Congress created a federal criminal penalty structure for the possession and distribution of crack cocaine that is 100 times more severe than the penalty structure relating to powder cocaine. African Americans comprise more than 80 percent of federal crack cocaine offenders. That statistic does not make sense given that two-thirds of all users of crack are white or Hispanic. The disparity in the arrest, prosecution and treatment has led to inordinately harsh sentences disproportionately meted out to African American defendants that are far more severe than sentences for comparable offenses by white defendants. Indeed, the U.S. Sentencing Commission reported that revising this one sentencing rule would do more to reduce the sentencing gap between blacks and whites “than any other single policy change.”

The truth is that for years our legal system has enforced an unfair approach to sentencing of federal crack cocaine offenders. The attorney general’s approach will perpetuate this unfairness. As Judge Reggie Walton, who represents the Federal Judicial Conference, said, “I just don’t see how it’s fair that someone sentenced on October 30th gets a certain sentence when someone sentenced on November 1 gets another.”

And it makes no sense that somebody arrested for a crack cocaine offense should receive a substantially longer prison term than somebody who is convicted of a powder cocaine offense. When disparities like this exist it offends the high principles of equal treatment under the law and fundamental fairness. The disparate racial impact of the sentencing rules undermines our nation’s larger goal of instilling respect for the criminal justice system.

These changes will not secure judicial nirvana.  They will, however, move us a little closer.

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Free Will

As a philosophy student, issues of free will were some of the most complex and intriguing that I studied. Is free will real or a chimera? If real, is it always applicable? How do we judge such questions?

At one of my favorite blogs, The Volokh Conspiracy, guest blogger Adam Kolber addresses these topics with a fascinating example.

Consider the subject of this medical case study, who had no prior history of unusual sexual behavior. At around age 40, he began to demonstrate pedophilic behaviors (e.g., he made sexual advances toward his prepubescent stepdaughter). The man was found guilty of child molestation and given the opportunity to successfully complete a sexual addiction treatment program in lieu of going to jail. Unfortunately, he made sexual advances toward others in the treatment program and was forced to leave the program. Prior to being sent to jail, he complained of severe headaches and was taken to the hospital. Doctors soon discovered that he had a brain tumor in his orbitofrontal cortex. After the tumor was surgically removed, his sexual behavior returned to normal. You have to read the full case study for all the details. The bottom line, though, is that the study authors think it quite likely that the tumor played a causal role in the subject’s inappropriate behavior.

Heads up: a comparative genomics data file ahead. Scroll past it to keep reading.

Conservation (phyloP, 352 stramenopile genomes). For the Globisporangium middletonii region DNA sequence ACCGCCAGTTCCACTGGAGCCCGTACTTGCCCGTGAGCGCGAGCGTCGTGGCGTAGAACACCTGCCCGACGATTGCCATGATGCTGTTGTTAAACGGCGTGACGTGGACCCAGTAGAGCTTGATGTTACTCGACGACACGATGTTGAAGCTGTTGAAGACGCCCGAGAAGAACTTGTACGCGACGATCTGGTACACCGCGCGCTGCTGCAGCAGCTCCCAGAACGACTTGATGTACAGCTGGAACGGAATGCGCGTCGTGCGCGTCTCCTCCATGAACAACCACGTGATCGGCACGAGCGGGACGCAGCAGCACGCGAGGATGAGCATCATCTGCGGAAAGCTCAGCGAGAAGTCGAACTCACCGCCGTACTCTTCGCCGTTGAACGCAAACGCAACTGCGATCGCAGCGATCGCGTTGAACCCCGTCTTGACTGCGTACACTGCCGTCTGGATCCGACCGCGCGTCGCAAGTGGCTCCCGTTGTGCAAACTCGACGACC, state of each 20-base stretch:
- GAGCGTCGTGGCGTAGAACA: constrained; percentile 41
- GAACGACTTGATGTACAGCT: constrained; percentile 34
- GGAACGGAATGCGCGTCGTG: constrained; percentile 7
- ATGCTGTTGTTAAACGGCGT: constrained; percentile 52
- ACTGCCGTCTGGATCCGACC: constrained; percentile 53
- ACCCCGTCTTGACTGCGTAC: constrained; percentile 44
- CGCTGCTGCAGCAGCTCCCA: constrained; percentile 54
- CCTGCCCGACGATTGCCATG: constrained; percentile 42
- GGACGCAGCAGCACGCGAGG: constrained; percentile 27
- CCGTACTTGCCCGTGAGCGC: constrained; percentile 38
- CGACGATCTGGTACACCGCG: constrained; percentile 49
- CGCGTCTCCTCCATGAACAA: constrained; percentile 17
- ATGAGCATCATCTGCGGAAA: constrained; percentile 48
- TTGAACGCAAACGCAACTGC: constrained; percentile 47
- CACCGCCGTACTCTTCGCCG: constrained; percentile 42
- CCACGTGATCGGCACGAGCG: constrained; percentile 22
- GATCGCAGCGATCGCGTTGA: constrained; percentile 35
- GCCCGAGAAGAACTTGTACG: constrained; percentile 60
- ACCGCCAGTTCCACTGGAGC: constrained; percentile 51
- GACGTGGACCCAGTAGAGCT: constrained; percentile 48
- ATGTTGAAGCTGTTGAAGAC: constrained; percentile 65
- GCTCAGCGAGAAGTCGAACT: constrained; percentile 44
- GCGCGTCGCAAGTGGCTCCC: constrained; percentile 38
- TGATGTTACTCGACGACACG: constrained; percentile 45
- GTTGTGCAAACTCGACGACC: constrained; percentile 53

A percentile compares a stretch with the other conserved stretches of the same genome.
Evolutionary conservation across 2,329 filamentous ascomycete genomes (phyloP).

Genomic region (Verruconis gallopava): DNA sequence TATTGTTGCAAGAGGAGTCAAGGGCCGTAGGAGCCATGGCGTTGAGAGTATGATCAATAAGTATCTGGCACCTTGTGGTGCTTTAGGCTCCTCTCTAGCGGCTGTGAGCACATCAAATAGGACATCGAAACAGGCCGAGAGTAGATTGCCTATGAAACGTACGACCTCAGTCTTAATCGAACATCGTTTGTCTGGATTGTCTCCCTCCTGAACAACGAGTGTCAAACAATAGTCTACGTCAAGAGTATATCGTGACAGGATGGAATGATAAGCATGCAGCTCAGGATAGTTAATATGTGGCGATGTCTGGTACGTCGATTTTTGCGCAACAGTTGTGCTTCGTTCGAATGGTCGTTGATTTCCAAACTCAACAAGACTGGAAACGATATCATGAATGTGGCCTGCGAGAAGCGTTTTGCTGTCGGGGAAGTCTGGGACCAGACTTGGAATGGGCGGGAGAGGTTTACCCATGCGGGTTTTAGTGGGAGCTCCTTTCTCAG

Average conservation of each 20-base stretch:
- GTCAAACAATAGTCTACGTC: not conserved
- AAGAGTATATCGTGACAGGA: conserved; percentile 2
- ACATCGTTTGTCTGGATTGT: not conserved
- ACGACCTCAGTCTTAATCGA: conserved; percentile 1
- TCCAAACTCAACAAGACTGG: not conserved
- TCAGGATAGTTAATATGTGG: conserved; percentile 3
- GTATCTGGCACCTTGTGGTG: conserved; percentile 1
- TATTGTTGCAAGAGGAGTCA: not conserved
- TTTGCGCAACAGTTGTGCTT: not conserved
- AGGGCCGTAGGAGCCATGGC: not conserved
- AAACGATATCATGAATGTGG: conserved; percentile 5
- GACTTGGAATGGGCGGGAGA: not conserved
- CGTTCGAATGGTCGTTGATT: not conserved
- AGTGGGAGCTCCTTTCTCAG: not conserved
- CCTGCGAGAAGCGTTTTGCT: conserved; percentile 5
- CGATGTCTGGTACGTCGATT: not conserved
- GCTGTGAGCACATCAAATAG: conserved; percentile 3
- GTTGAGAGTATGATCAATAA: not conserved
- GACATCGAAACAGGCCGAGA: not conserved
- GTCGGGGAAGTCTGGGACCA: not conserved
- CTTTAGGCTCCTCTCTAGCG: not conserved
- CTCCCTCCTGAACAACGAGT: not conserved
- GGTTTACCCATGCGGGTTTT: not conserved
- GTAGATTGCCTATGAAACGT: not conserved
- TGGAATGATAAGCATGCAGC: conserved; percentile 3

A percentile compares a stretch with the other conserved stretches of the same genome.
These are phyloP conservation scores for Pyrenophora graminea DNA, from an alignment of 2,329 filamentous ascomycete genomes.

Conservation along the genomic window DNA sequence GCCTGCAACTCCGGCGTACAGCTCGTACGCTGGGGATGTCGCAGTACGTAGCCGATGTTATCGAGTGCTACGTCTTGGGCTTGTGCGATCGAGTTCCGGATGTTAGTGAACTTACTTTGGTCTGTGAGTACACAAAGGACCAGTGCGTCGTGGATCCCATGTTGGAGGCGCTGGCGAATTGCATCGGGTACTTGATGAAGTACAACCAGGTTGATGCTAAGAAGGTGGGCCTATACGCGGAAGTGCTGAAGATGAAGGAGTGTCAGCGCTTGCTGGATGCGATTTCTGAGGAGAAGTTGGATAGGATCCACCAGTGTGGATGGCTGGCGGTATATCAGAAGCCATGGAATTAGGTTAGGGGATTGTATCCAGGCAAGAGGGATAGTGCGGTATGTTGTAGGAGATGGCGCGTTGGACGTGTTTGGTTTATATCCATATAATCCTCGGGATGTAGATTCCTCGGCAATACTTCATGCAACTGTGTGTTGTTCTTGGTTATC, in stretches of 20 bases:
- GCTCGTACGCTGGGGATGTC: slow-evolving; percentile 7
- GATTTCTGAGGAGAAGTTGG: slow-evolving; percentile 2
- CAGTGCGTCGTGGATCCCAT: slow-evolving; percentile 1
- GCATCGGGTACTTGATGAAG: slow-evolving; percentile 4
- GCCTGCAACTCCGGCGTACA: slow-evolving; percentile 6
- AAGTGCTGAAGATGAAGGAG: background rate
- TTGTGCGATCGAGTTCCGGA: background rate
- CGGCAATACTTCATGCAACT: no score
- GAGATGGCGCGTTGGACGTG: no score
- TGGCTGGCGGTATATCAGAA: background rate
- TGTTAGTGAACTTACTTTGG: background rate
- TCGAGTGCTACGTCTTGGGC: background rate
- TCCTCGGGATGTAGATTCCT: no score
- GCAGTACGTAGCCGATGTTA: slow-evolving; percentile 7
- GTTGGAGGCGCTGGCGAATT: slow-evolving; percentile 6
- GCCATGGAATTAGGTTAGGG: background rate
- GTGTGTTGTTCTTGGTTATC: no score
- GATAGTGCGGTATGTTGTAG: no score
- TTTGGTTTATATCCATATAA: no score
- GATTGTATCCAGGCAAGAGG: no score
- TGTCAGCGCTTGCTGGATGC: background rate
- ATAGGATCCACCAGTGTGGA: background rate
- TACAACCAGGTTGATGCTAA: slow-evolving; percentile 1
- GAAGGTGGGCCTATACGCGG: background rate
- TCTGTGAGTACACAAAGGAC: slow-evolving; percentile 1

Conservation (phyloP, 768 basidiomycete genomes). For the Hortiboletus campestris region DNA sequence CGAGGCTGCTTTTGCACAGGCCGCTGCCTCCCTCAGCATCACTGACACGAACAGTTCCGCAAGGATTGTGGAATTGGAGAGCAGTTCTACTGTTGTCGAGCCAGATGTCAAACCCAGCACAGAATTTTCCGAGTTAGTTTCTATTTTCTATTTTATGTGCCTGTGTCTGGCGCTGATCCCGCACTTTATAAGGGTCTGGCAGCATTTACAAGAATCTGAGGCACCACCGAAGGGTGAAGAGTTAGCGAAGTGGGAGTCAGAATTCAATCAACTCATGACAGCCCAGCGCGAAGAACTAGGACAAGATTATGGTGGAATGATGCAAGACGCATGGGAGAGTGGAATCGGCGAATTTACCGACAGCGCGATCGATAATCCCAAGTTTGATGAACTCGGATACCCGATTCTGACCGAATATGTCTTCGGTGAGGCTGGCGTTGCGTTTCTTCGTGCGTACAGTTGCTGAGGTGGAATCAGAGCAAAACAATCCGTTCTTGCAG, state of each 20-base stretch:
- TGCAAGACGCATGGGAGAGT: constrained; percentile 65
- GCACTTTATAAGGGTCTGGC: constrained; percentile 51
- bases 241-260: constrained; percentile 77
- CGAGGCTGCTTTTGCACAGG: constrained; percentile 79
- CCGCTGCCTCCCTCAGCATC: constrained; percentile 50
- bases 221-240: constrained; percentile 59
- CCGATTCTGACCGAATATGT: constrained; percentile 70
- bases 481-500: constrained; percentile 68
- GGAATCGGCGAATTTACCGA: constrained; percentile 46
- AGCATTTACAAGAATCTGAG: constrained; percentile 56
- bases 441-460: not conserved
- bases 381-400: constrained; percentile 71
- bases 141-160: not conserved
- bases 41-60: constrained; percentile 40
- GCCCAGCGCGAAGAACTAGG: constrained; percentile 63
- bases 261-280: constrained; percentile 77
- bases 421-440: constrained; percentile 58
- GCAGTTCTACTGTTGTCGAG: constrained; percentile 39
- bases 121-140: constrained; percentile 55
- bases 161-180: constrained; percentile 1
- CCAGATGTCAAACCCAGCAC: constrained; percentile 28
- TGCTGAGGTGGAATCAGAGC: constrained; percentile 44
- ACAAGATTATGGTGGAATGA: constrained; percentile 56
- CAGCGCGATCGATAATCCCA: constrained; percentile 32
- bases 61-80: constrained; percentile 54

Many of my students have the intuition that the man should not be deemed criminally responsible for his sexual activities while he had the tumor. He is certainly not responsible for having the tumor, and it seems like the crime would not have happened but for the tumor. In most jurisdictions, however, I think the subject would be unlikely to mount a successful insanity defense.

It has been argued for ages that if one is incapable of exercising rational free will, but has made choices to lose the ability to exercise rational free will, that one is still responsible for bad outcomes that may occur in such situations. Should someone whose brain is malfunctioning, however, be considered someone who had a choice in resulting bad behavior?

Do check out the the blog and Kolber’s more recent posts.

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Talking points for the modern Muslim

Ali Eteraz gives his fellow Muslims the rationale for opposing Sharia courts being imported into the west:

14 – Liberal democracy, as is, is perfectly compatible with Islam

You aren’t making your country more Islamic or even earning more reward by going to Sharia arbitration courts. The Mufti of Egypt thinks liberal democracy is compatible with Islam. A traditionalist jurist, quoting a lot Ghazali, thinks that there is no incompatibility between being an orthodox Muslim and living in a liberal democracy.


There is absolutely no reason for a Muslim to support Sharia arbitration. If you’d like to live in a state where you can resolve your marital, custodial, and divorce disputes under the aegis of classical Islamic law, might I recommend the Gulf? It looks like America and tastes like the 7th century, perfect for a retrogressive Muslim. Cheaper gas for your very Islamic gas guzzler, too.

Not only are the arguments interesting in and of themselves, they give an insight into the reasoning of those who feel otherwise. Read the whole thing.

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Sharia Law Enforced in Texas!